In order for children to not struggle with trying to memorize math facts, help them gain a clear visual image for each number before starting computation. Number symbols mean nothing to most children but seeing dot patterns show them what the number symbols represent.
Full color & two-sided lamination for extra durability. Cards are 4.25" x 2.75".
First, play the dot games that will teach children visually how many each number is. When children can glance at an arrangement of dots and just know instantly how many dots there are, they understand what each number symbol really means.
Next, when dots are arranged in ways that show (don’t tell) combinations of numbers, children will gain a visual background for adding and subtracting. For instance, if you have a dot pattern with two dots near each other and three a little over from the first two, the children will see that 2 dots and 3 dots are 5 dots. Later when they see “2 + 3 =” their visual memory will recall the arrangement of colorful dots they played with earlier. So when they come to formal computation, what they will do is actually visualize the answer rather than memorizing or counting on fingers. These games are designed to be used with Right-Brained Addition & Subtraction. They are color-coded and provide a fun, memorable way to learn math facts. Directions on how to use the cards are included in the pack.
Global children will benefit greatly from building a visual base to understand where each number falls in relation to other numbers. We’ve spent some time using dot cards to build a visual memory bank of how many each number is, of which combinations of numbers equal each target number, and now we will move on. For these games let’s use a different kind of number card. Help children gain a clear visual image for each number using Five Frame Dot Cards. Number Symbols mean nothing to most children, but seeing dot patterns show them what the number symbols represent.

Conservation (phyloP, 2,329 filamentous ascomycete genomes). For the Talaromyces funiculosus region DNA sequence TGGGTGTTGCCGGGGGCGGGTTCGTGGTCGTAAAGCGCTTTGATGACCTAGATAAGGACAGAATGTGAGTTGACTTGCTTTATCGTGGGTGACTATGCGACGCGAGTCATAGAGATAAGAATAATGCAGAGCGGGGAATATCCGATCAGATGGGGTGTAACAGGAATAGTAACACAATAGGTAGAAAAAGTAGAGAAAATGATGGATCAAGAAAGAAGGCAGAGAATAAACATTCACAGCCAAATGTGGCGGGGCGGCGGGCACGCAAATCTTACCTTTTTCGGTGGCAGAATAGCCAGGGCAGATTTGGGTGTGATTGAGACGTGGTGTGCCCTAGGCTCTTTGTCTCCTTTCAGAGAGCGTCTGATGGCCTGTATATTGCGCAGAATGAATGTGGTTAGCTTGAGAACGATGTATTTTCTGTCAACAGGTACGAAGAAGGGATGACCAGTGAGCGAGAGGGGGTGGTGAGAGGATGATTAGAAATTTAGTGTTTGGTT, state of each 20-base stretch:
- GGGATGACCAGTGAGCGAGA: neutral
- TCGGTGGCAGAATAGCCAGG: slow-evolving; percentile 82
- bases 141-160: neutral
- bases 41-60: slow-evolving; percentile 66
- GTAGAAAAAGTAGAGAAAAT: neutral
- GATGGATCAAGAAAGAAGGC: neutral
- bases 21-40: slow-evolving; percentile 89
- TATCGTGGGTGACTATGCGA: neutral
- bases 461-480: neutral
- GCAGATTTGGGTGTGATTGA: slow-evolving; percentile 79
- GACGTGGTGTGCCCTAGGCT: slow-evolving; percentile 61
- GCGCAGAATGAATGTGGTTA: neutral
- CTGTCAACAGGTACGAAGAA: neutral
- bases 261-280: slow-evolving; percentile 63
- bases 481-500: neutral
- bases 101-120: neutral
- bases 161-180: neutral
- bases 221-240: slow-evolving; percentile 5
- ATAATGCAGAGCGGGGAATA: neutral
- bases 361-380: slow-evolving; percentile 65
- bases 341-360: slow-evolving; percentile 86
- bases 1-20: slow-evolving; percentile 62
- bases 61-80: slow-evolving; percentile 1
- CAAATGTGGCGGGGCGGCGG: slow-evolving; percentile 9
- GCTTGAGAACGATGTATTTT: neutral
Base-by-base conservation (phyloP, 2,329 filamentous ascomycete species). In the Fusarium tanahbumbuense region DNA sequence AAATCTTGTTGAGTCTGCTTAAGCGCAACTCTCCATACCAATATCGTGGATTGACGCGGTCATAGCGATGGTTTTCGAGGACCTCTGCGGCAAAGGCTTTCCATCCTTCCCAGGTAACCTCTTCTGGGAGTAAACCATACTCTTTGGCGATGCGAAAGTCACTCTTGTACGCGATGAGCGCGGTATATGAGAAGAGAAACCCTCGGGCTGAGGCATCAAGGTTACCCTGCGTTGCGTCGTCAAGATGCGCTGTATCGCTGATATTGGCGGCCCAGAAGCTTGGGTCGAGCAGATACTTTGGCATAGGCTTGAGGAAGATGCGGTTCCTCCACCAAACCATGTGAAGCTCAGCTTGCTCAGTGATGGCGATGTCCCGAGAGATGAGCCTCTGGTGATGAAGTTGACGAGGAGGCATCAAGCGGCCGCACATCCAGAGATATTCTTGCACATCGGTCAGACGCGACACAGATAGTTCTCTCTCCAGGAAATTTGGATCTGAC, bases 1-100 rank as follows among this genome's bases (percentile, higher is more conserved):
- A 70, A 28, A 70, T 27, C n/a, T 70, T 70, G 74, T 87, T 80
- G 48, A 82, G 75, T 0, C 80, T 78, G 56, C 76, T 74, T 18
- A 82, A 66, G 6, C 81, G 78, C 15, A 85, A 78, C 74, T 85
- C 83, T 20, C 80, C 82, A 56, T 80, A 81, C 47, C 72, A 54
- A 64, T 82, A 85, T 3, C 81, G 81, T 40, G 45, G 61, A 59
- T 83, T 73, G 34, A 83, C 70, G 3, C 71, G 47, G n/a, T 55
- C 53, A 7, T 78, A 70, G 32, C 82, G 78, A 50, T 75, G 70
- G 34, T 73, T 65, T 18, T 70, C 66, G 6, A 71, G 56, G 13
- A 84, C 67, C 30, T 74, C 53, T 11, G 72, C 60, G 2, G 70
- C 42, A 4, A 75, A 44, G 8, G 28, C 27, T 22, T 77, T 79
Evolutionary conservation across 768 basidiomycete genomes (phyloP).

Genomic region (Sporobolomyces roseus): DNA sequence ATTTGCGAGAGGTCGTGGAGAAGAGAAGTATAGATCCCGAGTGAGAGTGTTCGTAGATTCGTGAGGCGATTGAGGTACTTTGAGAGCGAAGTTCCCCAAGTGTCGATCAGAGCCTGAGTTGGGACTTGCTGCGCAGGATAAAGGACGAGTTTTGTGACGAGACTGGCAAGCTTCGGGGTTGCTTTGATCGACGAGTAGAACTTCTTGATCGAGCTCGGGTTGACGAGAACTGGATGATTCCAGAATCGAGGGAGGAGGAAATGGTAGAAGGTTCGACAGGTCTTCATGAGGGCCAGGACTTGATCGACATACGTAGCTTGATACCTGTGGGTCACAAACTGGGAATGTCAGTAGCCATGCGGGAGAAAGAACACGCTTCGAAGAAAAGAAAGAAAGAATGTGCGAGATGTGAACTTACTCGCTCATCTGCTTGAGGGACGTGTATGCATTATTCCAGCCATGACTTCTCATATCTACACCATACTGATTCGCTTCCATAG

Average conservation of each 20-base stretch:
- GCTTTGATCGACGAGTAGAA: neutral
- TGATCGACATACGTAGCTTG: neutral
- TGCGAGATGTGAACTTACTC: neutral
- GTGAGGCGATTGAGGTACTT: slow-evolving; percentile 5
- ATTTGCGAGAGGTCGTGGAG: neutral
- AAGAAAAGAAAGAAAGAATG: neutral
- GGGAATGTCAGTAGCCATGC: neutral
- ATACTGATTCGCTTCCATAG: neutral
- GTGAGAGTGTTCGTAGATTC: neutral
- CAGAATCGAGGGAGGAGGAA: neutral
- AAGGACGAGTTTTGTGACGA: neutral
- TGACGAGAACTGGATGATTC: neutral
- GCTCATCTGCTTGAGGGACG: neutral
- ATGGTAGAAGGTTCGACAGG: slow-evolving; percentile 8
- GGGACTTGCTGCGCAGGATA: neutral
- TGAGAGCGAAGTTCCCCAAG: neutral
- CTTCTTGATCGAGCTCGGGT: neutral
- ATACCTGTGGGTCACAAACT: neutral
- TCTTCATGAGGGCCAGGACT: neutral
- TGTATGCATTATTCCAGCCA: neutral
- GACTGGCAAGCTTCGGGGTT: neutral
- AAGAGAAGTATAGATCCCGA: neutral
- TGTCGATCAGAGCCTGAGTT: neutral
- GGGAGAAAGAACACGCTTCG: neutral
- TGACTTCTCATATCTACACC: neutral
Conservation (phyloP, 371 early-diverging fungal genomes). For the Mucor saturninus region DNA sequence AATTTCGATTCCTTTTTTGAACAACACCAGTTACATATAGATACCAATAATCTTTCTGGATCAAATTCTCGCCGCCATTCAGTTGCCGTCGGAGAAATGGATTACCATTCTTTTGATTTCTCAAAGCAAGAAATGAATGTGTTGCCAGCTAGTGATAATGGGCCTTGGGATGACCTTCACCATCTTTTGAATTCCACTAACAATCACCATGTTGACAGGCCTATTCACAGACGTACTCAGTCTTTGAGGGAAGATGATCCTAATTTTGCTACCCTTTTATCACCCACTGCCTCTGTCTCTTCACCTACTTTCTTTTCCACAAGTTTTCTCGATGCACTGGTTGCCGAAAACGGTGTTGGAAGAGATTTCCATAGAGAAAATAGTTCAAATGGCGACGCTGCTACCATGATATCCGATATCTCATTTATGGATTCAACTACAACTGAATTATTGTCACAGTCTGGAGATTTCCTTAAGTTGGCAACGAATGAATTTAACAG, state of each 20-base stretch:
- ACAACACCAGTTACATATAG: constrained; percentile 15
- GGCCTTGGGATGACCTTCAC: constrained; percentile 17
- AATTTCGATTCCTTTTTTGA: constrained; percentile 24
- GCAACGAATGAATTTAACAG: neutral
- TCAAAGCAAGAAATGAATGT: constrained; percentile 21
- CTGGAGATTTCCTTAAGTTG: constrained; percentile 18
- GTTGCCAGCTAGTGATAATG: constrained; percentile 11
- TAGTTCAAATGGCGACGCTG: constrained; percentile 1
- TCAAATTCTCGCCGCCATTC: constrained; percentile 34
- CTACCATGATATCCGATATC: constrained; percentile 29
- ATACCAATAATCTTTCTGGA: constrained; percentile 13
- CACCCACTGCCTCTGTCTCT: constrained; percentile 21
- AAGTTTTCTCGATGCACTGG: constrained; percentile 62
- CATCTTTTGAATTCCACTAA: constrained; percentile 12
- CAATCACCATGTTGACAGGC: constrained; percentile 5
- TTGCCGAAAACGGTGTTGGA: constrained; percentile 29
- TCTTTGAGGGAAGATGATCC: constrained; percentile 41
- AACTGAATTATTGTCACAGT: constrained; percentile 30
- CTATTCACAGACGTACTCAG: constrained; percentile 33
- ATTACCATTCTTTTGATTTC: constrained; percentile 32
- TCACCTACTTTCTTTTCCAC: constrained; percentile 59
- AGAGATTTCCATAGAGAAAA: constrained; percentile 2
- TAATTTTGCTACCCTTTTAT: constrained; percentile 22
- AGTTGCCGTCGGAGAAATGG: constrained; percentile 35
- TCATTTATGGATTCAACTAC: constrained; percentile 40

I personally prefer the Five-Frame Dot Cards because when you make an array of numbers in rows of five instead of ten, the result is quite a few benefits. One benefit is that the five-frame reveals wonderful patterns in numbers. Another is that we use fives for so many things in life. We have five fingers, five toes, we read an analog clock (do they still make those?) in increments of five minutes, etc. Another less obvious benefit of placing numbers in Five-Frames is that it provides another great opportunity for visual imprinting for computation.
Note the patterns that exist in the columns. 1 and 6 alternate rows, as do 2 and 7, 3 and 8, 4 and 9 and finally 5 and 0. To add five to a number you just pick the number just below it (ie: 3+5=8, which is found just under the 3). To add 10 to a number, just jump down two rows. 4+10=14, which is just below the 9 on the Five-Frame.frame reveals wonderful patterns in numbers. Another is that we use fives for so many things in life. We have five fingers, five toes, we read an analog clock (do they still make those?) in increments of five minutes, etc. Another less obvious benefit of placing numbers in Five-Frames is that it provides another great opportunity for visual imprinting for computation.
Seeing the numbers arrayed in this fashion is going to help your child in thinking about numbers.
But for now, let’s go back to dots instead of numbers and play some games!
If you make some Five-Frame dot cards, you may play the same games you played with the other dot cards. Numbers are anchored to 5 and to 10 in this two-row dot card. Study this first dot card that shows 7. Notice that the dots on the top row are blacked in, plus two more dots on the next row. Children can learn rather quickly that the top row is like the five fingers on their left hand, while the second row is like the five fingers on their right hand. So, the 7 in the Five-Frame is like one hand and two more fingers. The visual background the child will gain is that 7 is 2 more than five and 3 less than 10. You will be letting your child gain a visual background for how each number relates to the numbers around it.
In the next dot card, 4 is shown. You can see 4 anchored to both 5 and 10. 4 is one less than 5, and you need six more to get to 10. Relate this dot card to your child’s hands by having him show you four fingers up on his left hand, but not his thumb, nor any fingers on his right hand.
Turn the child loose to play memory or war or go fish with another child, or play with him. Try to limit the teaching moments and just let the child have a lot of experience focusing on playing the games because as he’s playing, he will be storing up a wealth of visual information about numbers! Visuals and play are great ways to help your child love learning!